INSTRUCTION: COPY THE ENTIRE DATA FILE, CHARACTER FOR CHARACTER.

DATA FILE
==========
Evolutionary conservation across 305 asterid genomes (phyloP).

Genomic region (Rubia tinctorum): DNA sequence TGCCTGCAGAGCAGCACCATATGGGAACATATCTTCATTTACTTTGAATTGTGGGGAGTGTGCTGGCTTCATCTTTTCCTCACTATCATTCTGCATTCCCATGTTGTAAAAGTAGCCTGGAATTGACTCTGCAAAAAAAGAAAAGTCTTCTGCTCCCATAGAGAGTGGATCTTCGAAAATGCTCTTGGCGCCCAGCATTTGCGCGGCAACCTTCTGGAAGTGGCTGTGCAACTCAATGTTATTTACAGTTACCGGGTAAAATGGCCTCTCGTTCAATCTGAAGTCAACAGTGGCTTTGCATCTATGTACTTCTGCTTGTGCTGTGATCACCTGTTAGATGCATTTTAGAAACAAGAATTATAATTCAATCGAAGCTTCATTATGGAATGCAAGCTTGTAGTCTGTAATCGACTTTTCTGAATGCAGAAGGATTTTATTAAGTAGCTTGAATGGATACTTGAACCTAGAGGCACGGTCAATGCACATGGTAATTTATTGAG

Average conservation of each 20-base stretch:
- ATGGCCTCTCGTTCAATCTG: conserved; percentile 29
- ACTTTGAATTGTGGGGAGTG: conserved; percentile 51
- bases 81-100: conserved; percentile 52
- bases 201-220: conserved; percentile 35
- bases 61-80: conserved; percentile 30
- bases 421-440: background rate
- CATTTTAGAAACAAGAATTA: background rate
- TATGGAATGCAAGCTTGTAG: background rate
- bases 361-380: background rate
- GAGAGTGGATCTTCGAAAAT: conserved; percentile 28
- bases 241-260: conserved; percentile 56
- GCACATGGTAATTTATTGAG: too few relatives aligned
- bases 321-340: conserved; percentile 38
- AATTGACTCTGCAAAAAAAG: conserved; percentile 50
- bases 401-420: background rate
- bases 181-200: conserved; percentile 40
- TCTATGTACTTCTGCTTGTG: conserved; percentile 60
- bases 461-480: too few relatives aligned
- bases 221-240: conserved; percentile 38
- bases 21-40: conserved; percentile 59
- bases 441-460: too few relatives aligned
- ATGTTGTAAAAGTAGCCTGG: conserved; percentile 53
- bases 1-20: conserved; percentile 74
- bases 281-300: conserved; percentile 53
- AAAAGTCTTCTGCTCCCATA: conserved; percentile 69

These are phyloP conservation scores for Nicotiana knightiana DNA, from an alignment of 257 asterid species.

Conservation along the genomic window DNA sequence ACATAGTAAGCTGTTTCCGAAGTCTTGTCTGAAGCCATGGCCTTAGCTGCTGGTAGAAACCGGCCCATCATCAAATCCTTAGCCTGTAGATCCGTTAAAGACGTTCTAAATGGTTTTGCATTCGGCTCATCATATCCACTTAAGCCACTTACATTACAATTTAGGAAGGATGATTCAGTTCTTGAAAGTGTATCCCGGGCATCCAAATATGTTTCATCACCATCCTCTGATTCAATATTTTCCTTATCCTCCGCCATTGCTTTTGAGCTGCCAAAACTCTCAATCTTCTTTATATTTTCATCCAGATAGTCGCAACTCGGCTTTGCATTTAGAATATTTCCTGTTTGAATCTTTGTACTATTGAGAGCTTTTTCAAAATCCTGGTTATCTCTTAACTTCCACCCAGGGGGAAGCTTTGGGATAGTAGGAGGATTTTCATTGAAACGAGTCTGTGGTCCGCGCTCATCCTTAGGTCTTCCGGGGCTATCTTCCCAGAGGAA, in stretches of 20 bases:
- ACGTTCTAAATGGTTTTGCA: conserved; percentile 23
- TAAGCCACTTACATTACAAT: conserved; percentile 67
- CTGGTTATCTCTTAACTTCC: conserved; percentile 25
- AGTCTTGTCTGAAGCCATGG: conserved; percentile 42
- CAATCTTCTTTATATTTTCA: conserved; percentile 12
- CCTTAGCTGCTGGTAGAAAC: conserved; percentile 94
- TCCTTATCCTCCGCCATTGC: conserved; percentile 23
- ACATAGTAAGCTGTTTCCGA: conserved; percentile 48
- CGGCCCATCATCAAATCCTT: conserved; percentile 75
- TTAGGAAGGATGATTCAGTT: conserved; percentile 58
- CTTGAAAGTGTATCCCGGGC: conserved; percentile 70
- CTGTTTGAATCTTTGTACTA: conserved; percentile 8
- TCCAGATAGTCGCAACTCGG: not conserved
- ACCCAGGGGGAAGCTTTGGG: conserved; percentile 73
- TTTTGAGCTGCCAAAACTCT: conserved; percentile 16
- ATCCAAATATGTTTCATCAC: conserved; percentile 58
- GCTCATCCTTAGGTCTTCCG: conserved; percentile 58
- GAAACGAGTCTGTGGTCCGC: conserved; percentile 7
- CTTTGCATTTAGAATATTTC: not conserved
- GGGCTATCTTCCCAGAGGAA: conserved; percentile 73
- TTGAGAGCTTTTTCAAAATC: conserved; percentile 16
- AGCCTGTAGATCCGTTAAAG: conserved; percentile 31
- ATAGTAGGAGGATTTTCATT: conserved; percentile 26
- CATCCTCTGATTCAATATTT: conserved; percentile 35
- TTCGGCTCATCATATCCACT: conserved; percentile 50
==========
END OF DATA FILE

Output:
Evolutionary conservation across 305 asterid genomes (phyloP).

Genomic region (Rubia tinctorum): DNA sequence TGCCTGCAGAGCAGCACCATATGGGAACATATCTTCATTTACTTTGAATTGTGGGGAGTGTGCTGGCTTCATCTTTTCCTCACTATCATTCTGCATTCCCATGTTGTAAAAGTAGCCTGGAATTGACTCTGCAAAAAAAGAAAAGTCTTCTGCTCCCATAGAGAGTGGATCTTCGAAAATGCTCTTGGCGCCCAGCATTTGCGCGGCAACCTTCTGGAAGTGGCTGTGCAACTCAATGTTATTTACAGTTACCGGGTAAAATGGCCTCTCGTTCAATCTGAAGTCAACAGTGGCTTTGCATCTATGTACTTCTGCTTGTGCTGTGATCACCTGTTAGATGCATTTTAGAAACAAGAATTATAATTCAATCGAAGCTTCATTATGGAATGCAAGCTTGTAGTCTGTAATCGACTTTTCTGAATGCAGAAGGATTTTATTAAGTAGCTTGAATGGATACTTGAACCTAGAGGCACGGTCAATGCACATGGTAATTTATTGAG

Average conservation of each 20-base stretch:
- ATGGCCTCTCGTTCAATCTG: conserved; percentile 29
- ACTTTGAATTGTGGGGAGTG: conserved; percentile 51
- bases 81-100: conserved; percentile 52
- bases 201-220: conserved; percentile 35
- bases 61-80: conserved; percentile 30
- bases 421-440: background rate
- CATTTTAGAAACAAGAATTA: background rate
- TATGGAATGCAAGCTTGTAG: background rate
- bases 361-380: background rate
- GAGAGTGGATCTTCGAAAAT: conserved; percentile 28
- bases 241-260: conserved; percentile 56
- GCACATGGTAATTTATTGAG: too few relatives aligned
- bases 321-340: conserved; percentile 38
- AATTGACTCTGCAAAAAAAG: conserved; percentile 50
- bases 401-420: background rate
- bases 181-200: conserved; percentile 40
- TCTATGTACTTCTGCTTGTG: conserved; percentile 60
- bases 461-480: too few relatives aligned
- bases 221-240: conserved; percentile 38
- bases 21-40: conserved; percentile 59
- bases 441-460: too few relatives aligned
- ATGTTGTAAAAGTAGCCTGG: conserved; percentile 53
- bases 1-20: conserved; percentile 74
- bases 281-300: conserved; percentile 53
- AAAAGTCTTCTGCTCCCATA: conserved; percentile 69

These are phyloP conservation scores for Nicotiana knightiana DNA, from an alignment of 257 asterid species.

Conservation along the genomic window DNA sequence ACATAGTAAGCTGTTTCCGAAGTCTTGTCTGAAGCCATGGCCTTAGCTGCTGGTAGAAACCGGCCCATCATCAAATCCTTAGCCTGTAGATCCGTTAAAGACGTTCTAAATGGTTTTGCATTCGGCTCATCATATCCACTTAAGCCACTTACATTACAATTTAGGAAGGATGATTCAGTTCTTGAAAGTGTATCCCGGGCATCCAAATATGTTTCATCACCATCCTCTGATTCAATATTTTCCTTATCCTCCGCCATTGCTTTTGAGCTGCCAAAACTCTCAATCTTCTTTATATTTTCATCCAGATAGTCGCAACTCGGCTTTGCATTTAGAATATTTCCTGTTTGAATCTTTGTACTATTGAGAGCTTTTTCAAAATCCTGGTTATCTCTTAACTTCCACCCAGGGGGAAGCTTTGGGATAGTAGGAGGATTTTCATTGAAACGAGTCTGTGGTCCGCGCTCATCCTTAGGTCTTCCGGGGCTATCTTCCCAGAGGAA, in stretches of 20 bases:
- ACGTTCTAAATGGTTTTGCA: conserved; percentile 23
- TAAGCCACTTACATTACAAT: conserved; percentile 67
- CTGGTTATCTCTTAACTTCC: conserved; percentile 25
- AGTCTTGTCTGAAGCCATGG: conserved; percentile 42
- CAATCTTCTTTATATTTTCA: conserved; percentile 12
- CCTTAGCTGCTGGTAGAAAC: conserved; percentile 94
- TCCTTATCCTCCGCCATTGC: conserved; percentile 23
- ACATAGTAAGCTGTTTCCGA: conserved; percentile 48
- CGGCCCATCATCAAATCCTT: conserved; percentile 75
- TTAGGAAGGATGATTCAGTT: conserved; percentile 58
- CTTGAAAGTGTATCCCGGGC: conserved; percentile 70
- CTGTTTGAATCTTTGTACTA: conserved; percentile 8
- TCCAGATAGTCGCAACTCGG: not conserved
- ACCCAGGGGGAAGCTTTGGG: conserved; percentile 73
- TTTTGAGCTGCCAAAACTCT: conserved; percentile 16
- ATCCAAATATGTTTCATCAC: conserved; percentile 58
- GCTCATCCTTAGGTCTTCCG: conserved; percentile 58
- GAAACGAGTCTGTGGTCCGC: conserved; percentile 7
- CTTTGCATTTAGAATATTTC: not conserved
- GGGCTATCTTCCCAGAGGAA: conserved; percentile 73
- TTGAGAGCTTTTTCAAAATC: conserved; percentile 16
- AGCCTGTAGATCCGTTAAAG: conserved; percentile 31
- ATAGTAGGAGGATTTTCATT: conserved; percentile 26
- CATCCTCTGATTCAATATTT: conserved; percentile 35
- TTCGGCTCATCATATCCACT: conserved; percentile 50